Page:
The grrrl power movement burst onto the underground music scene of the early 1990s with a thunderous roar, inspiring girls to express themselves whether through performance, creating fanzines, picking up an instrument, or becoming politically active.

Led by Bikini Kill lead singer Kathleen Hanna, these fierce girls were a breath of fresh air when it came to deconstructing the concept of femininity. They spoke openly about sexuality and harassment, and celebrated women’s empowerment, independence, confidence, and strength.

They made it very clear that rock, punk, hard-core, heavy metal and all other musical genres were also for women, paving the way for many more to come and firmly establishing that no type of work should exclude anyone based gender.

Here is a bit of the movement’s history and evolution, including key players, criticism, and iconic moments that made the media go wild.

Let’s start by talking about Kathleen Hanna, a fundamental player in this new kind of female empowerment and the creator of a fanzine called Girl Power. She was born in Portland and became interested in feminism when her mother took her to a rally to listen to feminist icon Gloria Steinem speak. She studied photography and created three bands: Bikini Kill, Le Tigre, and The Julie Ruin in Olympia, Washington. After writing and doing spoken word performance, she found that the microphone was the best way to express the ideas that would unleash what is considered the third wave of feminism. Of utmost importance to her was tackling sexism in the punk music scene, and she worked her way up with her first band. As a friend of Kurt Cobain and the person who named the Nirvana hit “Smells Like Teen Spirit” (1991), she came up quickly and was known for her incendiary concerts in which she was usually scantily clad with the word “slut” written on her body. She talked about sex explicitly and made all the girls come to the front at her concerts to prevent them from being harassed. One of her mottos was “We didn’t come to have sex with the band, we are the band.” At the same time, Allison Wolfe and Molly Neuman of the band Bratmobile had started a little fanzine called Riot Grrrl where they wrote about strategies for being safe in mosh pits (a style of dancing in which people jump, bump into one another, and run in circles) and explored political ideas, making room for all kinds of expression by women.

An undated, typewritten Bikini Kill tour flier answering the question “What is Riot grrrl?”

“[Riot Grrrl is …] Because we girls want to create mediums that speak to US. We are tired of boy band after boy band, boy zine after boy zine, boy punk after boy punk after boy… Because we need to talk to each other. Communication and inclusion are key. We will never know if we don’t break the code of silence… Because in every form of media we see ourselves slapped, decapitated, laughed at, objectified, raped, trivialized, pushed, ignored, stereotyped, kicked, scorned, molested, silenced, invalidated, knifed, shot, choked and killed. Because a safe space needs to be created for girls where we can open our eyes and reach out to each other without being threatened by this sexist society and our day to day bullshit.”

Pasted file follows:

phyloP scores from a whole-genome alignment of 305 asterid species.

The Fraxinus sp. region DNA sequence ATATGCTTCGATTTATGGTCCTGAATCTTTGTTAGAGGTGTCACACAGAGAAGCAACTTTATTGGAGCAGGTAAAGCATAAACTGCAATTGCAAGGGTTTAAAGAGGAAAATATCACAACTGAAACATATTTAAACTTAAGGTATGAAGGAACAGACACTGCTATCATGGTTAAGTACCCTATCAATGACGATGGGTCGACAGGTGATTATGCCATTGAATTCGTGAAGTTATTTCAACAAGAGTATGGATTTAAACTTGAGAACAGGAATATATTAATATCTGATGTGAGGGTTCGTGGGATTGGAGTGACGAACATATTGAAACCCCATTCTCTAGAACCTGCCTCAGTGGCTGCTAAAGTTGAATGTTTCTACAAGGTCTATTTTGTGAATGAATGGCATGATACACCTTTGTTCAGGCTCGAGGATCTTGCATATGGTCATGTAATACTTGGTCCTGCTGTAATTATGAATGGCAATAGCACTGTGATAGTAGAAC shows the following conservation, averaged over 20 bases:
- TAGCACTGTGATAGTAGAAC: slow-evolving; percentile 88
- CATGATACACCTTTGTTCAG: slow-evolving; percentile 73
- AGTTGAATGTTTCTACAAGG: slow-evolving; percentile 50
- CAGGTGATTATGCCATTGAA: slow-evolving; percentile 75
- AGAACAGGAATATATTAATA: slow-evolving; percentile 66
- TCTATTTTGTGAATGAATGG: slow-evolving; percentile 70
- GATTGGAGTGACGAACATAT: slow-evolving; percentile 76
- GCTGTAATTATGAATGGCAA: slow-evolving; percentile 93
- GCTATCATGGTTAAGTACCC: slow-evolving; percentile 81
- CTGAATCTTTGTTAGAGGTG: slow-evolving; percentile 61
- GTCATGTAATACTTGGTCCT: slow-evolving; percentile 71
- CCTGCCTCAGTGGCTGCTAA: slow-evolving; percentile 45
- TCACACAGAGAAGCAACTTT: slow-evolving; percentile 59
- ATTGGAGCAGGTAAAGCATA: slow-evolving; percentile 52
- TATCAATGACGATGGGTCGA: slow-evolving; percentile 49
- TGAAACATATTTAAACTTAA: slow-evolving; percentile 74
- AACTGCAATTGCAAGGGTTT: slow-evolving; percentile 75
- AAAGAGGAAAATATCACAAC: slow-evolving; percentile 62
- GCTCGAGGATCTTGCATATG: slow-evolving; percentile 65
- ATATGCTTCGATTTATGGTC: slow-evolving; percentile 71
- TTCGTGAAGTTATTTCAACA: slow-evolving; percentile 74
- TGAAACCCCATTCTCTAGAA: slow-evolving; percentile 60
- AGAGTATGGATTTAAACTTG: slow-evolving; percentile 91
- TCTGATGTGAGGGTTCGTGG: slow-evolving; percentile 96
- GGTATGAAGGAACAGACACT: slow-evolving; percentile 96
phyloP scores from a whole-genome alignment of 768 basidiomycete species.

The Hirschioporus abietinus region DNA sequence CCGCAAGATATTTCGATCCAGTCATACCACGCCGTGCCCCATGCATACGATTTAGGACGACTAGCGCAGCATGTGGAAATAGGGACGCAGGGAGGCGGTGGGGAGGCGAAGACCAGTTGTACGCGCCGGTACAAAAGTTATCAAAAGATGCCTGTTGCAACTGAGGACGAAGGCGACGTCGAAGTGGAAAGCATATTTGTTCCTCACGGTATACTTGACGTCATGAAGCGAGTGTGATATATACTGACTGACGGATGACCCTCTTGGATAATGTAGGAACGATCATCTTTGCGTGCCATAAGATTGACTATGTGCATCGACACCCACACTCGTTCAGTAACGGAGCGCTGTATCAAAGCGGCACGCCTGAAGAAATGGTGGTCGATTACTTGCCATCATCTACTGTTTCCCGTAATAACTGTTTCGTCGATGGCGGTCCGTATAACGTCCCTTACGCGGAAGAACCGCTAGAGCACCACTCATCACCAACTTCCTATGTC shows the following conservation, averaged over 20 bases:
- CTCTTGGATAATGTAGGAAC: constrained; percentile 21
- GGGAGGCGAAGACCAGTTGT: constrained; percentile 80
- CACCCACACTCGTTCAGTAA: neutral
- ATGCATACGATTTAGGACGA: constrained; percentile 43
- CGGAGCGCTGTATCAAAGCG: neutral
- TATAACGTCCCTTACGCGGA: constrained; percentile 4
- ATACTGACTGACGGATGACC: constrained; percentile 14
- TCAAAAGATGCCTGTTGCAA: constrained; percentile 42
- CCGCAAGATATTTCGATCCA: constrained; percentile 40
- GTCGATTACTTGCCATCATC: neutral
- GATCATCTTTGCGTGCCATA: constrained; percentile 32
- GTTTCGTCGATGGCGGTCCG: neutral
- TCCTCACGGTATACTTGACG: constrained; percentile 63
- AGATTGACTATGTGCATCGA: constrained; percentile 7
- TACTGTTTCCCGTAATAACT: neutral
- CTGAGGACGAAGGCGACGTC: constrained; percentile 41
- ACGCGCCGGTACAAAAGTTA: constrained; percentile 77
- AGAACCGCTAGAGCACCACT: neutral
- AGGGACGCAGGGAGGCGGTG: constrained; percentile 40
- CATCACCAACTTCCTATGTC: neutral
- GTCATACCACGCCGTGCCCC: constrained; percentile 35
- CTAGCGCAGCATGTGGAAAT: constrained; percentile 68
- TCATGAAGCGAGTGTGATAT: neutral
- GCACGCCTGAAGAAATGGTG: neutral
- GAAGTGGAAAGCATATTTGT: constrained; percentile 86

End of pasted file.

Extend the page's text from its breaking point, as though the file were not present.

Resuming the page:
Misunderstood by the media, this movement was the most radical form of expression by girls so far; it was a revolution and everything around it was very violent. The media made up things that Hanna never said and criticized her for being a stripper, questioning her feminism. The group stopped interviews, and this only served to increase interest in them, but along with it, the death threats and criticism intensified.

A few years later, the Spice Girls would appear on the pop scene with a mantra of “girl power” and a focus on the importance of loyal friendship between women. They dragged this concept out of the underground and made it mainstream, so much so that now they are recognized as the ones who popularized this movement.

The hard work that all of these women did has paid off and continues to be replicated today. They were saying things that no one wanted to hear in the most shocking way possible, making it clear that all girls have the power to be and do everything and can be heard and change the world.

If you want to delve a little deeper into the subject, we recommend checking out this link: “The Punk Singer: A Film About Kathleen Hanna”.

By Sussy Oh.

Leave a comment

Your email address will not be published. Required fields are marked *